There’s a scene of a ton of kids having a snowball fight, with insults like, “You throw like a girl!” being tossed around. When Keaton’s Jack comes home (pre-snowman), he jokes with his wife that he can see their elderly neighbor in a robe from their yard, and she’s lookin’ hot and foxy. Later, when Jack and his wife are in the bedroom, the wife jokes that a man hit on her that day. “No wonder men hit on you, look at you,” Jack says, pointedly eying her skimpy nightgown. He playfully dogs her about her appearance with what vaguely sounds like slut-shaming. Mind you, he hasn’t seen his wife for several days, and this is their first full conversation we see. She then has to placate him with hello, she doesn’t actually wear the nightgown outside the bedroom. He finally relents and they fall into bed laughing together.

Jack then tells his wife that when he makes it big he’ll buy her a nice car, like a Porsche. “Anything but a Jeep is a sissy car,” his wife matter-of-factly tells him. Why did anybody think that was a necessary line to put into a film for kids? In case you couldn’t tell, this film was written, produced, and filmed entirely by dudes.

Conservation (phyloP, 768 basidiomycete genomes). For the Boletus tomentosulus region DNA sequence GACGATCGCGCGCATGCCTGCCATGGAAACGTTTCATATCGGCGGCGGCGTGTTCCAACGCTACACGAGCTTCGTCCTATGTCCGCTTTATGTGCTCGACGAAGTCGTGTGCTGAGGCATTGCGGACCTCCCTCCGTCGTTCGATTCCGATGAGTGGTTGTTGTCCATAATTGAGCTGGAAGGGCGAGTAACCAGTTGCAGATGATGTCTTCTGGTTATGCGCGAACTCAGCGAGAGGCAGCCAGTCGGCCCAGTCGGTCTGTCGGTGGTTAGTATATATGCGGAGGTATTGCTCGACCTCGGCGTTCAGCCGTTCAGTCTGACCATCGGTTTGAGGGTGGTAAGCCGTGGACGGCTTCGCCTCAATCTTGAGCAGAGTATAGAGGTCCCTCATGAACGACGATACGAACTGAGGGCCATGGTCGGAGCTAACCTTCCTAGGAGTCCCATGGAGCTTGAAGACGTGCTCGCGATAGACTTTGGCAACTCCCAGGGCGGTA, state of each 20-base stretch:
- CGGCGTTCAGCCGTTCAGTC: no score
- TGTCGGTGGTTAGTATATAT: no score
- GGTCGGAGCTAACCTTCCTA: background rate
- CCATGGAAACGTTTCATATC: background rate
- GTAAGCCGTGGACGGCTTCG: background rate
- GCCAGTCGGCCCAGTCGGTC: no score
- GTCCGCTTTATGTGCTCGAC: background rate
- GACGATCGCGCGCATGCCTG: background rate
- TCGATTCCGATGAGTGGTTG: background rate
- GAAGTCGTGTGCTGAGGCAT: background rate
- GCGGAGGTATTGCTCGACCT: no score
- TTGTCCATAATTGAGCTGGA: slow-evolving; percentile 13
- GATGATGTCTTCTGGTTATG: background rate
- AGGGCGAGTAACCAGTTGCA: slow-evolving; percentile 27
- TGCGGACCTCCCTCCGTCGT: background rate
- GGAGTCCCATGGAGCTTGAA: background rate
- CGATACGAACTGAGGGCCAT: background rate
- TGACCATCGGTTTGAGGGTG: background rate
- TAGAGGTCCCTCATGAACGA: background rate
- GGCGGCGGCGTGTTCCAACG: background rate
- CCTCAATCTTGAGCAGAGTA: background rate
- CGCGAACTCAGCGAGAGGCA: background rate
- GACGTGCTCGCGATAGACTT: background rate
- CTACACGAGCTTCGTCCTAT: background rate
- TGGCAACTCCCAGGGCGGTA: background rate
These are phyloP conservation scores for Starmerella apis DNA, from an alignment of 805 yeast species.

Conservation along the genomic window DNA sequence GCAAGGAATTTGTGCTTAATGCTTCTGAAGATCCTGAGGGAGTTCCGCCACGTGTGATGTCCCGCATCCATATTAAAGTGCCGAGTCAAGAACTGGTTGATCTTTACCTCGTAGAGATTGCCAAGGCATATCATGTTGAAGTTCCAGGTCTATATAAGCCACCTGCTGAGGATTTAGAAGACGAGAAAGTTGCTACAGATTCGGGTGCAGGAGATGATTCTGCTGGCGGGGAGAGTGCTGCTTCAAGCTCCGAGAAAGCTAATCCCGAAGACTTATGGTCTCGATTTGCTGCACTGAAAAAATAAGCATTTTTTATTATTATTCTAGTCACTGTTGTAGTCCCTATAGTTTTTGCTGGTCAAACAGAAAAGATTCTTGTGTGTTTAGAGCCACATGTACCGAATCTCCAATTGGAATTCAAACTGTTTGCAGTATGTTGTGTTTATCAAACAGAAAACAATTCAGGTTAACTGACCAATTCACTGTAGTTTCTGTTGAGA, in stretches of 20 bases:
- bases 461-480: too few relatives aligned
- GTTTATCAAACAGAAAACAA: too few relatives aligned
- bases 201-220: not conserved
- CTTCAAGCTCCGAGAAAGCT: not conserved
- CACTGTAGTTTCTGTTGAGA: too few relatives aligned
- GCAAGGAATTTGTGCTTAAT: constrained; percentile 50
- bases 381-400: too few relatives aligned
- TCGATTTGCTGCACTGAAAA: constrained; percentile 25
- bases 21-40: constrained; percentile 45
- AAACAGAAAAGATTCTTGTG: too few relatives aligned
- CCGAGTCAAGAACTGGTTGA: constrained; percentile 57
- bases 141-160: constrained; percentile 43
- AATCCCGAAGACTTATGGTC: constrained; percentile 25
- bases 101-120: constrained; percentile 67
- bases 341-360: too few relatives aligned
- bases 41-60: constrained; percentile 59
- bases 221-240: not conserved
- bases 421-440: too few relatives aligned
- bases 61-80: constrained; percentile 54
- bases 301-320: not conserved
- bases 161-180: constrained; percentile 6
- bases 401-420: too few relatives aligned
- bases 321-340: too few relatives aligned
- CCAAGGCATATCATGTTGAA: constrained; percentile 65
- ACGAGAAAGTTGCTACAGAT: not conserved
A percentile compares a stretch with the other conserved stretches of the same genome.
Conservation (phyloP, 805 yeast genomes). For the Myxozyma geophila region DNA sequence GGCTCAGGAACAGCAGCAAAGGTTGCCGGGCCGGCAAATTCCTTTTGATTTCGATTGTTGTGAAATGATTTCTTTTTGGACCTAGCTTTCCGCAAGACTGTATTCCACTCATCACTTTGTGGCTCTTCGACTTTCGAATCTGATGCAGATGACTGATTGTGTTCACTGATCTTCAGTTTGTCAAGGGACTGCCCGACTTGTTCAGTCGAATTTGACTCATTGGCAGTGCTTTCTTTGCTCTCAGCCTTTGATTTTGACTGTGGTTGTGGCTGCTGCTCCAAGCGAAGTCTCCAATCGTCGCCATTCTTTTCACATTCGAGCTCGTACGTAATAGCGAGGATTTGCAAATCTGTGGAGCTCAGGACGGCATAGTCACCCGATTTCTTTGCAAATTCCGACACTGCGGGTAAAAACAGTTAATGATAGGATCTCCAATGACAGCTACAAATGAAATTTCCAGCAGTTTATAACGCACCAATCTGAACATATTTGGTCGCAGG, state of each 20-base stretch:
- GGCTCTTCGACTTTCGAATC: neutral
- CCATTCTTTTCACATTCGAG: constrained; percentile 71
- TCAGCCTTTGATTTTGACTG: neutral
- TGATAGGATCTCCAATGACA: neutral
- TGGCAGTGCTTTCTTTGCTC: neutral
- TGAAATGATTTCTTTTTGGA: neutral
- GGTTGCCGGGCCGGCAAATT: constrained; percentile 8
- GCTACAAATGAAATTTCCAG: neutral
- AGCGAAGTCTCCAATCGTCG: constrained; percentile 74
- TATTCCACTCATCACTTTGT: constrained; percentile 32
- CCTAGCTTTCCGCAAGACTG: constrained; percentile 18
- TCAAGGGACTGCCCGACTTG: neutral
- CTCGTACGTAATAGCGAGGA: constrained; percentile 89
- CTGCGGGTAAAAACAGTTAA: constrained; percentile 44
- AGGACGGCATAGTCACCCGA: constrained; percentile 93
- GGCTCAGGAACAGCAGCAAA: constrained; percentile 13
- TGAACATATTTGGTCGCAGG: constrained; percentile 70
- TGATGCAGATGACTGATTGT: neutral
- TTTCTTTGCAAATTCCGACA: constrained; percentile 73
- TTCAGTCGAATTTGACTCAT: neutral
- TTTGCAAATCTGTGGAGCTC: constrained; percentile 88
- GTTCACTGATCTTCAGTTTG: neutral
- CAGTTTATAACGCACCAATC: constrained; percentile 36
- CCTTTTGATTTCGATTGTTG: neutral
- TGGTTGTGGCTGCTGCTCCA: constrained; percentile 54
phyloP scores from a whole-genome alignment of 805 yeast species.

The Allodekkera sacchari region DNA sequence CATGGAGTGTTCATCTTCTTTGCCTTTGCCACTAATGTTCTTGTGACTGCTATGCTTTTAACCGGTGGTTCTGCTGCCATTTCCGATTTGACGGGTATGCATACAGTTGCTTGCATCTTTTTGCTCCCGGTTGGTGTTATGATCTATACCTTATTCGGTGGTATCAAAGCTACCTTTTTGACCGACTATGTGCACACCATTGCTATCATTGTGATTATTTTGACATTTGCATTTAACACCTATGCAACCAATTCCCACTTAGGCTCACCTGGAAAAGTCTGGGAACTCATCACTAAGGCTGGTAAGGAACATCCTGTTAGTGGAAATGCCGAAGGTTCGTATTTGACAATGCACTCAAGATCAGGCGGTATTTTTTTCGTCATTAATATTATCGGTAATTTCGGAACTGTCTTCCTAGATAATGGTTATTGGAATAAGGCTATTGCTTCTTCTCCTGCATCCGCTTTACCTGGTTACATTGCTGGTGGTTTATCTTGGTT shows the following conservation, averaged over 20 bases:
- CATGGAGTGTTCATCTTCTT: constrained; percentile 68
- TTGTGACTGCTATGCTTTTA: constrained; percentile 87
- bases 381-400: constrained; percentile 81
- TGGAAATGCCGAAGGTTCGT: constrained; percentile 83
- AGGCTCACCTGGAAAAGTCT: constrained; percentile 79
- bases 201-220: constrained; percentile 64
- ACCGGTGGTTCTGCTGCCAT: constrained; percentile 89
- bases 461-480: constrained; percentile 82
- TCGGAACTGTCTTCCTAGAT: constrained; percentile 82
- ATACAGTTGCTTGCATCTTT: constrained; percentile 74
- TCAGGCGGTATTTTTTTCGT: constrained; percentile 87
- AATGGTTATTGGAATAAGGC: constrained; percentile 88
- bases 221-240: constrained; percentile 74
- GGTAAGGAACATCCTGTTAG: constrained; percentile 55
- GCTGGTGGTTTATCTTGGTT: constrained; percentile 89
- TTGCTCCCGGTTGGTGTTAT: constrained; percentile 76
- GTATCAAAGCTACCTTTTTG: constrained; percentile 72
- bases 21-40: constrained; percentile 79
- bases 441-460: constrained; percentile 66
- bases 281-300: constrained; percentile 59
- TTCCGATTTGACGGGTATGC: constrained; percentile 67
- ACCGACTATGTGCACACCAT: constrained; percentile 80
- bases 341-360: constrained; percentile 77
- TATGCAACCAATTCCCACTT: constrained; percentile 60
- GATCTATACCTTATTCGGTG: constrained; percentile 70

When Jack gets revived as a snowman it doesn’t really sink in that he’s not human until he looks down. The camera pans to where his junk would normally be, and all he sees is smooth snow. Jack groans in agony, and the joke here is that oh my god his family jewels are gone, gross. I don’t know about you, but the thing that would horrify me more than having no private parts is me being a literal snowman with stick arms and no legs but whatever. Again, what is a man without his balls.